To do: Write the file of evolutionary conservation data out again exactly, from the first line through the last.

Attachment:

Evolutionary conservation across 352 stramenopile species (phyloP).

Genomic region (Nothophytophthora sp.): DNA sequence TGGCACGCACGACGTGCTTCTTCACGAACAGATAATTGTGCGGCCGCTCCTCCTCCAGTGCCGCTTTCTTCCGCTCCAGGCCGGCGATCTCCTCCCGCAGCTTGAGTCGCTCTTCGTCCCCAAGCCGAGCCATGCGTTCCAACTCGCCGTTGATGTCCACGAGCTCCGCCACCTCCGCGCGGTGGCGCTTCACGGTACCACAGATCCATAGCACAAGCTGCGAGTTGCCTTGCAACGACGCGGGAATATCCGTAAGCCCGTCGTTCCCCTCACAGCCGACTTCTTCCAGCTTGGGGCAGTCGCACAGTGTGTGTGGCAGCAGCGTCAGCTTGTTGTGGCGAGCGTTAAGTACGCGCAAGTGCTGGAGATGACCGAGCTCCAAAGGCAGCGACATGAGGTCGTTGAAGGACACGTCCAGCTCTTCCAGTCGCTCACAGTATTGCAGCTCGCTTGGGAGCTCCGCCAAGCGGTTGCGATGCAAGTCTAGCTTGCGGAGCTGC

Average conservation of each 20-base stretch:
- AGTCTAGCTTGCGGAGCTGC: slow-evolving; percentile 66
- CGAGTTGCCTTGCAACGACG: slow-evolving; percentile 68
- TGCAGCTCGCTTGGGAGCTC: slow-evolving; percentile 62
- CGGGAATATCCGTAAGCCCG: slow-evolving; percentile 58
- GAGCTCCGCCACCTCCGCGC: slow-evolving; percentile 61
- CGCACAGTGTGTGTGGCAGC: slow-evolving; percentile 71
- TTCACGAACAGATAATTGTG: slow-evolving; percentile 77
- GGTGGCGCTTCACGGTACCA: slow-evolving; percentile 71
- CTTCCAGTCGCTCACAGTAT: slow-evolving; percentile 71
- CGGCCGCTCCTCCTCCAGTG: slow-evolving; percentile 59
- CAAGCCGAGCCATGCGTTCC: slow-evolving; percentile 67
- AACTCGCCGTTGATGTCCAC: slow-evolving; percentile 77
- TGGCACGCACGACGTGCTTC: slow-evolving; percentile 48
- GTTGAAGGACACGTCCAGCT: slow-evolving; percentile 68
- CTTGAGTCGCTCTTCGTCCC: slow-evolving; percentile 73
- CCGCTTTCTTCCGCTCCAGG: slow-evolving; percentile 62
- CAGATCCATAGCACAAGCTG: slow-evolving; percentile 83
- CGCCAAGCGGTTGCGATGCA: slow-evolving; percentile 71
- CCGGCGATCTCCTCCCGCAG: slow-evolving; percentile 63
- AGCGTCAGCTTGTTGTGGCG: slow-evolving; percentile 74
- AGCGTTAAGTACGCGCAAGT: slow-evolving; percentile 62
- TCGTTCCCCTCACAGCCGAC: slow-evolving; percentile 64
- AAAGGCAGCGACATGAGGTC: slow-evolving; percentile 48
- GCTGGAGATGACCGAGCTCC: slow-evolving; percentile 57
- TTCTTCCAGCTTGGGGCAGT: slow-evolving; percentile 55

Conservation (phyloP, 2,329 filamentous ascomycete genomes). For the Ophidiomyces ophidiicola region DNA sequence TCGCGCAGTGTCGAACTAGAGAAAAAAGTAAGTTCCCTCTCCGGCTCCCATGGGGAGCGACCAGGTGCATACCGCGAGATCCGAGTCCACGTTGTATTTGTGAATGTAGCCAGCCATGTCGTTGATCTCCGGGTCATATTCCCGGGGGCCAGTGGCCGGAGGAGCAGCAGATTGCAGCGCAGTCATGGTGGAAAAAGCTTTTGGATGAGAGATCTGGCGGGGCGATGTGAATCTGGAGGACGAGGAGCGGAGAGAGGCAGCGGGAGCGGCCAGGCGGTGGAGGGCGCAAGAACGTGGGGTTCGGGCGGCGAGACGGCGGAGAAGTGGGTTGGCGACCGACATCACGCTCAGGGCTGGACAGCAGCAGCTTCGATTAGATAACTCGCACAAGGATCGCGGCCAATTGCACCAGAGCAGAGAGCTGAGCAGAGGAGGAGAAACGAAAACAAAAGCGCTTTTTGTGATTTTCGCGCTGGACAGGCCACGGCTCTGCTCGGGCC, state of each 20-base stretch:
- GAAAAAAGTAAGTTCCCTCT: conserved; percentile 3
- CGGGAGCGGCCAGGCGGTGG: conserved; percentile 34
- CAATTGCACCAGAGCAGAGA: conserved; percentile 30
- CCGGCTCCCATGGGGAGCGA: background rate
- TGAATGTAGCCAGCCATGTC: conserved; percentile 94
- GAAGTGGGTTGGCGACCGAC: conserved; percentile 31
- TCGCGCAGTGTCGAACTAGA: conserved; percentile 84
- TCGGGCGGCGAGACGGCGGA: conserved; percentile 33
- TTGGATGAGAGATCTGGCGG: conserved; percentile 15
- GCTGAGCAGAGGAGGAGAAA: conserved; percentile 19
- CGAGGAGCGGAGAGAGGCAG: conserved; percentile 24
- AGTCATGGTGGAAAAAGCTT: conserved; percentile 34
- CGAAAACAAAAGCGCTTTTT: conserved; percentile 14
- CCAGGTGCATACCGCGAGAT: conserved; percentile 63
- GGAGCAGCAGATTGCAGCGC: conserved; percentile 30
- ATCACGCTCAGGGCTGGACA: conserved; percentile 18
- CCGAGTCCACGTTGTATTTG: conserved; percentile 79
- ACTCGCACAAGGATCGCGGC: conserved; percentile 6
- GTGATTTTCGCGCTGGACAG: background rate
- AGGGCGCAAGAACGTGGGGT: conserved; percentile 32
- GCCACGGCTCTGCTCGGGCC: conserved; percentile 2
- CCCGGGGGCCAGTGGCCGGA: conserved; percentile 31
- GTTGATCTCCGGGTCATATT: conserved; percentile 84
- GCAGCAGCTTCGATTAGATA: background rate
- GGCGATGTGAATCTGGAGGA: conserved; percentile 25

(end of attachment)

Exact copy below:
Evolutionary conservation across 352 stramenopile species (phyloP).

Genomic region (Nothophytophthora sp.): DNA sequence TGGCACGCACGACGTGCTTCTTCACGAACAGATAATTGTGCGGCCGCTCCTCCTCCAGTGCCGCTTTCTTCCGCTCCAGGCCGGCGATCTCCTCCCGCAGCTTGAGTCGCTCTTCGTCCCCAAGCCGAGCCATGCGTTCCAACTCGCCGTTGATGTCCACGAGCTCCGCCACCTCCGCGCGGTGGCGCTTCACGGTACCACAGATCCATAGCACAAGCTGCGAGTTGCCTTGCAACGACGCGGGAATATCCGTAAGCCCGTCGTTCCCCTCACAGCCGACTTCTTCCAGCTTGGGGCAGTCGCACAGTGTGTGTGGCAGCAGCGTCAGCTTGTTGTGGCGAGCGTTAAGTACGCGCAAGTGCTGGAGATGACCGAGCTCCAAAGGCAGCGACATGAGGTCGTTGAAGGACACGTCCAGCTCTTCCAGTCGCTCACAGTATTGCAGCTCGCTTGGGAGCTCCGCCAAGCGGTTGCGATGCAAGTCTAGCTTGCGGAGCTGC

Average conservation of each 20-base stretch:
- AGTCTAGCTTGCGGAGCTGC: slow-evolving; percentile 66
- CGAGTTGCCTTGCAACGACG: slow-evolving; percentile 68
- TGCAGCTCGCTTGGGAGCTC: slow-evolving; percentile 62
- CGGGAATATCCGTAAGCCCG: slow-evolving; percentile 58
- GAGCTCCGCCACCTCCGCGC: slow-evolving; percentile 61
- CGCACAGTGTGTGTGGCAGC: slow-evolving; percentile 71
- TTCACGAACAGATAATTGTG: slow-evolving; percentile 77
- GGTGGCGCTTCACGGTACCA: slow-evolving; percentile 71
- CTTCCAGTCGCTCACAGTAT: slow-evolving; percentile 71
- CGGCCGCTCCTCCTCCAGTG: slow-evolving; percentile 59
- CAAGCCGAGCCATGCGTTCC: slow-evolving; percentile 67
- AACTCGCCGTTGATGTCCAC: slow-evolving; percentile 77
- TGGCACGCACGACGTGCTTC: slow-evolving; percentile 48
- GTTGAAGGACACGTCCAGCT: slow-evolving; percentile 68
- CTTGAGTCGCTCTTCGTCCC: slow-evolving; percentile 73
- CCGCTTTCTTCCGCTCCAGG: slow-evolving; percentile 62
- CAGATCCATAGCACAAGCTG: slow-evolving; percentile 83
- CGCCAAGCGGTTGCGATGCA: slow-evolving; percentile 71
- CCGGCGATCTCCTCCCGCAG: slow-evolving; percentile 63
- AGCGTCAGCTTGTTGTGGCG: slow-evolving; percentile 74
- AGCGTTAAGTACGCGCAAGT: slow-evolving; percentile 62
- TCGTTCCCCTCACAGCCGAC: slow-evolving; percentile 64
- AAAGGCAGCGACATGAGGTC: slow-evolving; percentile 48
- GCTGGAGATGACCGAGCTCC: slow-evolving; percentile 57
- TTCTTCCAGCTTGGGGCAGT: slow-evolving; percentile 55

Conservation (phyloP, 2,329 filamentous ascomycete genomes). For the Ophidiomyces ophidiicola region DNA sequence TCGCGCAGTGTCGAACTAGAGAAAAAAGTAAGTTCCCTCTCCGGCTCCCATGGGGAGCGACCAGGTGCATACCGCGAGATCCGAGTCCACGTTGTATTTGTGAATGTAGCCAGCCATGTCGTTGATCTCCGGGTCATATTCCCGGGGGCCAGTGGCCGGAGGAGCAGCAGATTGCAGCGCAGTCATGGTGGAAAAAGCTTTTGGATGAGAGATCTGGCGGGGCGATGTGAATCTGGAGGACGAGGAGCGGAGAGAGGCAGCGGGAGCGGCCAGGCGGTGGAGGGCGCAAGAACGTGGGGTTCGGGCGGCGAGACGGCGGAGAAGTGGGTTGGCGACCGACATCACGCTCAGGGCTGGACAGCAGCAGCTTCGATTAGATAACTCGCACAAGGATCGCGGCCAATTGCACCAGAGCAGAGAGCTGAGCAGAGGAGGAGAAACGAAAACAAAAGCGCTTTTTGTGATTTTCGCGCTGGACAGGCCACGGCTCTGCTCGGGCC, state of each 20-base stretch:
- GAAAAAAGTAAGTTCCCTCT: conserved; percentile 3
- CGGGAGCGGCCAGGCGGTGG: conserved; percentile 34
- CAATTGCACCAGAGCAGAGA: conserved; percentile 30
- CCGGCTCCCATGGGGAGCGA: background rate
- TGAATGTAGCCAGCCATGTC: conserved; percentile 94
- GAAGTGGGTTGGCGACCGAC: conserved; percentile 31
- TCGCGCAGTGTCGAACTAGA: conserved; percentile 84
- TCGGGCGGCGAGACGGCGGA: conserved; percentile 33
- TTGGATGAGAGATCTGGCGG: conserved; percentile 15
- GCTGAGCAGAGGAGGAGAAA: conserved; percentile 19
- CGAGGAGCGGAGAGAGGCAG: conserved; percentile 24
- AGTCATGGTGGAAAAAGCTT: conserved; percentile 34
- CGAAAACAAAAGCGCTTTTT: conserved; percentile 14
- CCAGGTGCATACCGCGAGAT: conserved; percentile 63
- GGAGCAGCAGATTGCAGCGC: conserved; percentile 30
- ATCACGCTCAGGGCTGGACA: conserved; percentile 18
- CCGAGTCCACGTTGTATTTG: conserved; percentile 79
- ACTCGCACAAGGATCGCGGC: conserved; percentile 6
- GTGATTTTCGCGCTGGACAG: background rate
- AGGGCGCAAGAACGTGGGGT: conserved; percentile 32
- GCCACGGCTCTGCTCGGGCC: conserved; percentile 2
- CCCGGGGGCCAGTGGCCGGA: conserved; percentile 31
- GTTGATCTCCGGGTCATATT: conserved; percentile 84
- GCAGCAGCTTCGATTAGATA: background rate
- GGCGATGTGAATCTGGAGGA: conserved; percentile 25